of Hong Kong’s power supply. However, that day is not today.
1 Work, Andrew A Submission on Concerns Raised by Proposals Contained in the Stage II
Consultation on the Future Development of the Electricity Market in Hong Kong The Lion Rock
Institute. Friday, March 31, 2006
The Advisory Council on the Environment decided that Black Point, the other shortlisted
potential site for the LNG terminal was less preferable to the South Soko Island,
and, in their words, “the Black Point option should be ruled out due to risk
concerns2.” The scope of such assessments is outside of the expertise of The Lion
Rock Institute and we must defer to the committee on this matter. The World
Wildlife Fund has given their opinion that dredging by the Shenzhen government may
change that level of risk in the future3. However, given the authority of the Advisory
Council, it seems that today’s public resistance to environmental considerations at
South Soko Islands today would be minute compared to a plan that contravened safety
considerations raised by the Advisory Council.
Renewable Sources – Where’s the Market?
A wind farm needed to supply Hong Kong would require a land area much bigger
than Hong Kong itself. NIMBY4 considerations would make finding a suitable
location here almost impossible. Solar energy is so expensive that there seems to be
no group, private or public, considering it as a viable alternative.
Interestingly, all current ventures investigating renewable energy sources are derived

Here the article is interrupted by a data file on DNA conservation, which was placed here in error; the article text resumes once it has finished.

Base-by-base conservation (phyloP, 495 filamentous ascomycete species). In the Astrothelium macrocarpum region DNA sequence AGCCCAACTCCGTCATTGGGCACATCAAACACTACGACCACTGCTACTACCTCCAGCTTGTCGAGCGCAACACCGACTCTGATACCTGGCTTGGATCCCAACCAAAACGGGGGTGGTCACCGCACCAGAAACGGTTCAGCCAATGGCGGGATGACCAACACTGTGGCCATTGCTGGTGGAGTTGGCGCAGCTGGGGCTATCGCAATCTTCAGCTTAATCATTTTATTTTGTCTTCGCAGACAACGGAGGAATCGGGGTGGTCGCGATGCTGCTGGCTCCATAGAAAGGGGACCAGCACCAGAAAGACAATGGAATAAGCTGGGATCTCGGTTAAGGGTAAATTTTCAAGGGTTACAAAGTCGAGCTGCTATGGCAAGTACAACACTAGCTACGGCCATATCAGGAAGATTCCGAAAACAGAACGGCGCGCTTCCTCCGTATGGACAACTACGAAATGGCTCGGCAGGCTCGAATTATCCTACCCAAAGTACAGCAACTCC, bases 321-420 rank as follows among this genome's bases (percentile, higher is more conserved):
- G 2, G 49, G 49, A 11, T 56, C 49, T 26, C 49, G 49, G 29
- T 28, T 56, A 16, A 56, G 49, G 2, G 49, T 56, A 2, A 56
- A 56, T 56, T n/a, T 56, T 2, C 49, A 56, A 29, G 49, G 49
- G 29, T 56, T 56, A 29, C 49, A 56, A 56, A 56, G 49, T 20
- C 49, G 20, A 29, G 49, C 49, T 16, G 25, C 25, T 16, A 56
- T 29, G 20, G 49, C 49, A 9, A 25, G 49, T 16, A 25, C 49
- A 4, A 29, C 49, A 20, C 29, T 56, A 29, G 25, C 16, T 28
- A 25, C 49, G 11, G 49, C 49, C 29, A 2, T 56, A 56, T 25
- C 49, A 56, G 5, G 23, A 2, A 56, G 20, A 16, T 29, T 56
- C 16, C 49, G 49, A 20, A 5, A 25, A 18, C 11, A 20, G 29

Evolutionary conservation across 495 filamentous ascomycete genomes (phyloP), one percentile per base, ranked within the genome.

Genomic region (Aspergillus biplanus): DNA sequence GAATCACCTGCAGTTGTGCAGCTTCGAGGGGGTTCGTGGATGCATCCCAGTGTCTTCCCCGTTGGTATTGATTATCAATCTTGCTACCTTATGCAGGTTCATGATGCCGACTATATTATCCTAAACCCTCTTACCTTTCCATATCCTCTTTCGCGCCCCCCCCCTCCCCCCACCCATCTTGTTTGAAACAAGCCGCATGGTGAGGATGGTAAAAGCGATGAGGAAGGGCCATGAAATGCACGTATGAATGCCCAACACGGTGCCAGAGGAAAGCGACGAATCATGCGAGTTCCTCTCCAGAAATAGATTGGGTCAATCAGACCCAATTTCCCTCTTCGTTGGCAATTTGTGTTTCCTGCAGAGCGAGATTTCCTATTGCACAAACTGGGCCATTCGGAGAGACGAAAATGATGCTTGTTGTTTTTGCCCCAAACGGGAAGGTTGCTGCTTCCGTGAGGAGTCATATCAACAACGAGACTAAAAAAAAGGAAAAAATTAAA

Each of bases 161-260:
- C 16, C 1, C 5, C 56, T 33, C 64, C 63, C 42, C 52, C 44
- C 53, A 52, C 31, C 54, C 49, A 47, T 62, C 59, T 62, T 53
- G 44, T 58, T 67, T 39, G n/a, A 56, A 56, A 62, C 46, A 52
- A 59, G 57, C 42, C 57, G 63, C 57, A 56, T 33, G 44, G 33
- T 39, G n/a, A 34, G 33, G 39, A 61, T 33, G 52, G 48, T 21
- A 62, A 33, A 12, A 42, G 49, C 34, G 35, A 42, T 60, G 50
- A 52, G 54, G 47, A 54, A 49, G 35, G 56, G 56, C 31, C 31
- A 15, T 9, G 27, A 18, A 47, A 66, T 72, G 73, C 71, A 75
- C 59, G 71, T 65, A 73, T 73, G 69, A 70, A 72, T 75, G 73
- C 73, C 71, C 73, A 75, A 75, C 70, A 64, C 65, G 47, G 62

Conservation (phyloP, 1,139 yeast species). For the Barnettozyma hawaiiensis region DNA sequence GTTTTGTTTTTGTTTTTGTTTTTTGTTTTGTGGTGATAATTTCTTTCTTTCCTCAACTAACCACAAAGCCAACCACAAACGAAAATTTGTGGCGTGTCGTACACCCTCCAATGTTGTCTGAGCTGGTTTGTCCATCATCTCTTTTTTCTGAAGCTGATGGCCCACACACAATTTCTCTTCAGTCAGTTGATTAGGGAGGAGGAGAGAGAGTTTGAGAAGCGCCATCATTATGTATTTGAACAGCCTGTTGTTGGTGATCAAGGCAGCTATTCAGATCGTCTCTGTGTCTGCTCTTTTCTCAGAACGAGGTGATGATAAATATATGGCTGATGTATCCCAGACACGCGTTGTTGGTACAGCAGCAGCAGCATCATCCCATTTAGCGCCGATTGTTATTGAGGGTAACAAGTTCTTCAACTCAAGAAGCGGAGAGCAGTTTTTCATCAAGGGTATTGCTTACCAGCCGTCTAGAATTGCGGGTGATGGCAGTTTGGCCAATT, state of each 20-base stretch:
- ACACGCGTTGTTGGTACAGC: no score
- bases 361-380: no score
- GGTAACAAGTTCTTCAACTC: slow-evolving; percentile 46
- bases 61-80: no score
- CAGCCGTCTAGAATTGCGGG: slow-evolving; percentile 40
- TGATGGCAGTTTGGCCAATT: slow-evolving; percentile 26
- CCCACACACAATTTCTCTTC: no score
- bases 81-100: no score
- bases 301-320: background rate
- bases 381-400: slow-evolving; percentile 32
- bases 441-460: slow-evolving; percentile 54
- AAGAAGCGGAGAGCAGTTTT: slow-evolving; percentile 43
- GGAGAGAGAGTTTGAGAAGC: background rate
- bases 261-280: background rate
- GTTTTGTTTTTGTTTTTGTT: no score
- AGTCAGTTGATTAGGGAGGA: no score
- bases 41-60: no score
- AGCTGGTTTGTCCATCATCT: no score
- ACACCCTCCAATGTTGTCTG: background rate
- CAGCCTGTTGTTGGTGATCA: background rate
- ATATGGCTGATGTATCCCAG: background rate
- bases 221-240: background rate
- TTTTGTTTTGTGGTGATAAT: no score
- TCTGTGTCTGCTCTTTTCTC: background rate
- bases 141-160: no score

from the two monopoly power companies themselves. Opening the market to new
players would allow environmental groups an option other than just saying no to
Allowing groups like WWF and Friends of the Earth to enter the market would
increase contestability in the market. It would allow them to raise investment and
then charge people the elevated rates for ‘green’ energy. Indeed, the French power
company EDF allows patrons to choose to pay higher rates for energy from renewable
Furthermore, Greenpeace and Friends of the Earth, both active and well-funded in
Hong Kong, have launched Enercoop in France to allow people to choose energy
from non-CO2 emitting sources. Patrons will pay from 30-40% for the privilege,
according to Patrick Behm, head of Enercoop5. Hopefully they will be able to
investigate a market oriented solution like this in Hong Kong.
2 Confirmed Minutes of the 139th Meeting of the Advisory Council on the Environment held on 12
February 2007 at 2:30 pm
3 World Wildlife Fund Press Release: Black Point is a viable option for CLP’s LNG terminal (9 Jan
4 Not In MY Backyard
5 Boselli, Muriel. French Co-Op to Offer Homes Eco-Friendly Power. Reuters. June 20, 2007.
That being said – the people of Hong Kong will not wait in the meantime. Our energy
needs must be met in the real near term, as well as the potential long term.
– The security of Hong Kong’s energy future is paramount to all other
considerations to maintain a vibrant economy and create advancement
opportunities for the people of Hong Kong.
– While various environmental groups in Hong Kong are admirable in their
devotion to animals, there seems to be little consideration on their part for
our near term economic heritage and people.
– Assuming all environmental impact mitigation measures are dutifully
carried out by CLP, a strong case for an alternative to supplying Hong
Kong’s future energy needs must exist to justify vetoing South Soko Island.
There is no viable option in our near term future.
– Future deregulation of the market may allow green alternatives to flourish in
the future. For now, however, this is a ‘some-day, maybe’ option – not one
that will answer the needs of Hong Kong’s people in the near or medium
Thank you for your consideration and continued work serving Hong Kong.
By and On Behalf of:
The Lion Rock Institute